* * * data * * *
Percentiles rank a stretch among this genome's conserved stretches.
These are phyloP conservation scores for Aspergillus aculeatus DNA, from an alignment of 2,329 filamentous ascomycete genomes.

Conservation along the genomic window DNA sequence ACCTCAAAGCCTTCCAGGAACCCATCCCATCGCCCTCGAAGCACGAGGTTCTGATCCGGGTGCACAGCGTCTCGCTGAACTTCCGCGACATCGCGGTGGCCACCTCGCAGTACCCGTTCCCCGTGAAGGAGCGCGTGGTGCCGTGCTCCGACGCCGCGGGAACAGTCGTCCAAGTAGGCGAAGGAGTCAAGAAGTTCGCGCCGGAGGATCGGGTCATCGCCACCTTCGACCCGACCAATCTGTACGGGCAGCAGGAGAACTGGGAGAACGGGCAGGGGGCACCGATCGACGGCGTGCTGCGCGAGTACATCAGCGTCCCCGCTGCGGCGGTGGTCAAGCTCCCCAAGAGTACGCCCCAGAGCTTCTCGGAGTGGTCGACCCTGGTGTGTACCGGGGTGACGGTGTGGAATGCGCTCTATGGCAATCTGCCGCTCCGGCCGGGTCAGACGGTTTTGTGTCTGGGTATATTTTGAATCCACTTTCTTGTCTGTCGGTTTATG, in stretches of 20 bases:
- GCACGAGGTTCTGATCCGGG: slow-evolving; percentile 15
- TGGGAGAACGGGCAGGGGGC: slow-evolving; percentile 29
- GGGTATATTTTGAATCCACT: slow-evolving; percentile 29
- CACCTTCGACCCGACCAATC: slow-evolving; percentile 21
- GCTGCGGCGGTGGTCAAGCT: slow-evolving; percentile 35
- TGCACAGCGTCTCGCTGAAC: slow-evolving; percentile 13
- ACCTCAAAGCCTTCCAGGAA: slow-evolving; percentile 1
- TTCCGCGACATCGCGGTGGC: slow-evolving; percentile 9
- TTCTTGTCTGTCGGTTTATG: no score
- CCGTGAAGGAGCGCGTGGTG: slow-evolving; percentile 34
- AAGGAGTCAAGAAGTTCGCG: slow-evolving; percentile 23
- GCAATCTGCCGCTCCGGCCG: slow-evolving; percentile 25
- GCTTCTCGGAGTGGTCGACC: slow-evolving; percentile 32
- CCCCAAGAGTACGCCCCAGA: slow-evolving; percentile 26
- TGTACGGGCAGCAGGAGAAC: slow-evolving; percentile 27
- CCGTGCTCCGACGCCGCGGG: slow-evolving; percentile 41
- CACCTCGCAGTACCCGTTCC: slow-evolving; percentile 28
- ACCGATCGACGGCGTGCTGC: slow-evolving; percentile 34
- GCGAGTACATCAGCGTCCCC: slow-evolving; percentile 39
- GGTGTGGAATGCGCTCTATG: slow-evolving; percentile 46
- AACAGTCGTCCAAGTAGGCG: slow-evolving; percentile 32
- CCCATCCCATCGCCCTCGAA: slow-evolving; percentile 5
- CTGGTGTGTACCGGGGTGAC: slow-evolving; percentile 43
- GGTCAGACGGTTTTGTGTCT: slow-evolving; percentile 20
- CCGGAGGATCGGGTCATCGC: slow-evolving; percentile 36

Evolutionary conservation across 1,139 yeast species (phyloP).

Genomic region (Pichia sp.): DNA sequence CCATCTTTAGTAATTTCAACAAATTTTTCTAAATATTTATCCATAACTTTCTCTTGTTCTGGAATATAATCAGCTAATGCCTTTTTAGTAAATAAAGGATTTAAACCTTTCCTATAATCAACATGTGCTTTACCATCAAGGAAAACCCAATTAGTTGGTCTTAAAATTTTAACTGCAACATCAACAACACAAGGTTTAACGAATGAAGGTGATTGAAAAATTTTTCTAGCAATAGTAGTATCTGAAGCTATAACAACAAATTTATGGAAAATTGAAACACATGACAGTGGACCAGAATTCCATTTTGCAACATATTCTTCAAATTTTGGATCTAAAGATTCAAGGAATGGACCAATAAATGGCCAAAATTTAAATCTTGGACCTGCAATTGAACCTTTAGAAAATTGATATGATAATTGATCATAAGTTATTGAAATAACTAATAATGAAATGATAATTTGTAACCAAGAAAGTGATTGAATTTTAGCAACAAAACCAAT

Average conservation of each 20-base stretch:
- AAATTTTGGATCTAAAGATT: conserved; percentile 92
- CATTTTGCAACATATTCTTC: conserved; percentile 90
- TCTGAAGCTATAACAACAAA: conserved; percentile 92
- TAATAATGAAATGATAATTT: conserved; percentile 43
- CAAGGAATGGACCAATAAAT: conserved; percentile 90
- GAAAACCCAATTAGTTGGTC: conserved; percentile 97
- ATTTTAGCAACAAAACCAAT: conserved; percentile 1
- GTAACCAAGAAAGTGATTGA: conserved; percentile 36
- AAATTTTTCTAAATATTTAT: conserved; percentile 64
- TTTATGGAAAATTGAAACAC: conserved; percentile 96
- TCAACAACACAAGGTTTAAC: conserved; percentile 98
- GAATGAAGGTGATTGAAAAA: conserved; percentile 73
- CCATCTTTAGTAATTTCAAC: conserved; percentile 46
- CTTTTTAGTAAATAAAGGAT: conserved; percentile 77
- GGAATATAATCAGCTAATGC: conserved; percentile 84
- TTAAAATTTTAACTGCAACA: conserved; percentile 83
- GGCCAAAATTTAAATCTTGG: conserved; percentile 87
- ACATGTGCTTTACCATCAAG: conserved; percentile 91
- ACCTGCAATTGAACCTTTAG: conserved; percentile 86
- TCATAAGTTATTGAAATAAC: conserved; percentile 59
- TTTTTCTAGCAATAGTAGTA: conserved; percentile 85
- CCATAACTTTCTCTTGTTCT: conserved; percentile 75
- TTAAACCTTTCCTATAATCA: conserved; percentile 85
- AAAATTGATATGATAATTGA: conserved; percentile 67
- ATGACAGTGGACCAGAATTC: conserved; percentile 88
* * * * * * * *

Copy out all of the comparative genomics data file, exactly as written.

Percentiles rank a stretch among this genome's conserved stretches.
These are phyloP conservation scores for Aspergillus aculeatus DNA, from an alignment of 2,329 filamentous ascomycete genomes.

Conservation along the genomic window DNA sequence ACCTCAAAGCCTTCCAGGAACCCATCCCATCGCCCTCGAAGCACGAGGTTCTGATCCGGGTGCACAGCGTCTCGCTGAACTTCCGCGACATCGCGGTGGCCACCTCGCAGTACCCGTTCCCCGTGAAGGAGCGCGTGGTGCCGTGCTCCGACGCCGCGGGAACAGTCGTCCAAGTAGGCGAAGGAGTCAAGAAGTTCGCGCCGGAGGATCGGGTCATCGCCACCTTCGACCCGACCAATCTGTACGGGCAGCAGGAGAACTGGGAGAACGGGCAGGGGGCACCGATCGACGGCGTGCTGCGCGAGTACATCAGCGTCCCCGCTGCGGCGGTGGTCAAGCTCCCCAAGAGTACGCCCCAGAGCTTCTCGGAGTGGTCGACCCTGGTGTGTACCGGGGTGACGGTGTGGAATGCGCTCTATGGCAATCTGCCGCTCCGGCCGGGTCAGACGGTTTTGTGTCTGGGTATATTTTGAATCCACTTTCTTGTCTGTCGGTTTATG, in stretches of 20 bases:
- GCACGAGGTTCTGATCCGGG: slow-evolving; percentile 15
- TGGGAGAACGGGCAGGGGGC: slow-evolving; percentile 29
- GGGTATATTTTGAATCCACT: slow-evolving; percentile 29
- CACCTTCGACCCGACCAATC: slow-evolving; percentile 21
- GCTGCGGCGGTGGTCAAGCT: slow-evolving; percentile 35
- TGCACAGCGTCTCGCTGAAC: slow-evolving; percentile 13
- ACCTCAAAGCCTTCCAGGAA: slow-evolving; percentile 1
- TTCCGCGACATCGCGGTGGC: slow-evolving; percentile 9
- TTCTTGTCTGTCGGTTTATG: no score
- CCGTGAAGGAGCGCGTGGTG: slow-evolving; percentile 34
- AAGGAGTCAAGAAGTTCGCG: slow-evolving; percentile 23
- GCAATCTGCCGCTCCGGCCG: slow-evolving; percentile 25
- GCTTCTCGGAGTGGTCGACC: slow-evolving; percentile 32
- CCCCAAGAGTACGCCCCAGA: slow-evolving; percentile 26
- TGTACGGGCAGCAGGAGAAC: slow-evolving; percentile 27
- CCGTGCTCCGACGCCGCGGG: slow-evolving; percentile 41
- CACCTCGCAGTACCCGTTCC: slow-evolving; percentile 28
- ACCGATCGACGGCGTGCTGC: slow-evolving; percentile 34
- GCGAGTACATCAGCGTCCCC: slow-evolving; percentile 39
- GGTGTGGAATGCGCTCTATG: slow-evolving; percentile 46
- AACAGTCGTCCAAGTAGGCG: slow-evolving; percentile 32
- CCCATCCCATCGCCCTCGAA: slow-evolving; percentile 5
- CTGGTGTGTACCGGGGTGAC: slow-evolving; percentile 43
- GGTCAGACGGTTTTGTGTCT: slow-evolving; percentile 20
- CCGGAGGATCGGGTCATCGC: slow-evolving; percentile 36

Evolutionary conservation across 1,139 yeast species (phyloP).

Genomic region (Pichia sp.): DNA sequence CCATCTTTAGTAATTTCAACAAATTTTTCTAAATATTTATCCATAACTTTCTCTTGTTCTGGAATATAATCAGCTAATGCCTTTTTAGTAAATAAAGGATTTAAACCTTTCCTATAATCAACATGTGCTTTACCATCAAGGAAAACCCAATTAGTTGGTCTTAAAATTTTAACTGCAACATCAACAACACAAGGTTTAACGAATGAAGGTGATTGAAAAATTTTTCTAGCAATAGTAGTATCTGAAGCTATAACAACAAATTTATGGAAAATTGAAACACATGACAGTGGACCAGAATTCCATTTTGCAACATATTCTTCAAATTTTGGATCTAAAGATTCAAGGAATGGACCAATAAATGGCCAAAATTTAAATCTTGGACCTGCAATTGAACCTTTAGAAAATTGATATGATAATTGATCATAAGTTATTGAAATAACTAATAATGAAATGATAATTTGTAACCAAGAAAGTGATTGAATTTTAGCAACAAAACCAAT

Average conservation of each 20-base stretch:
- AAATTTTGGATCTAAAGATT: conserved; percentile 92
- CATTTTGCAACATATTCTTC: conserved; percentile 90
- TCTGAAGCTATAACAACAAA: conserved; percentile 92
- TAATAATGAAATGATAATTT: conserved; percentile 43
- CAAGGAATGGACCAATAAAT: conserved; percentile 90
- GAAAACCCAATTAGTTGGTC: conserved; percentile 97
- ATTTTAGCAACAAAACCAAT: conserved; percentile 1
- GTAACCAAGAAAGTGATTGA: conserved; percentile 36
- AAATTTTTCTAAATATTTAT: conserved; percentile 64
- TTTATGGAAAATTGAAACAC: conserved; percentile 96
- TCAACAACACAAGGTTTAAC: conserved; percentile 98
- GAATGAAGGTGATTGAAAAA: conserved; percentile 73
- CCATCTTTAGTAATTTCAAC: conserved; percentile 46
- CTTTTTAGTAAATAAAGGAT: conserved; percentile 77
- GGAATATAATCAGCTAATGC: conserved; percentile 84
- TTAAAATTTTAACTGCAACA: conserved; percentile 83
- GGCCAAAATTTAAATCTTGG: conserved; percentile 87
- ACATGTGCTTTACCATCAAG: conserved; percentile 91
- ACCTGCAATTGAACCTTTAG: conserved; percentile 86
- TCATAAGTTATTGAAATAAC: conserved; percentile 59
- TTTTTCTAGCAATAGTAGTA: conserved; percentile 85
- CCATAACTTTCTCTTGTTCT: conserved; percentile 75
- TTAAACCTTTCCTATAATCA: conserved; percentile 85
- AAAATTGATATGATAATTGA: conserved; percentile 67
- ATGACAGTGGACCAGAATTC: conserved; percentile 88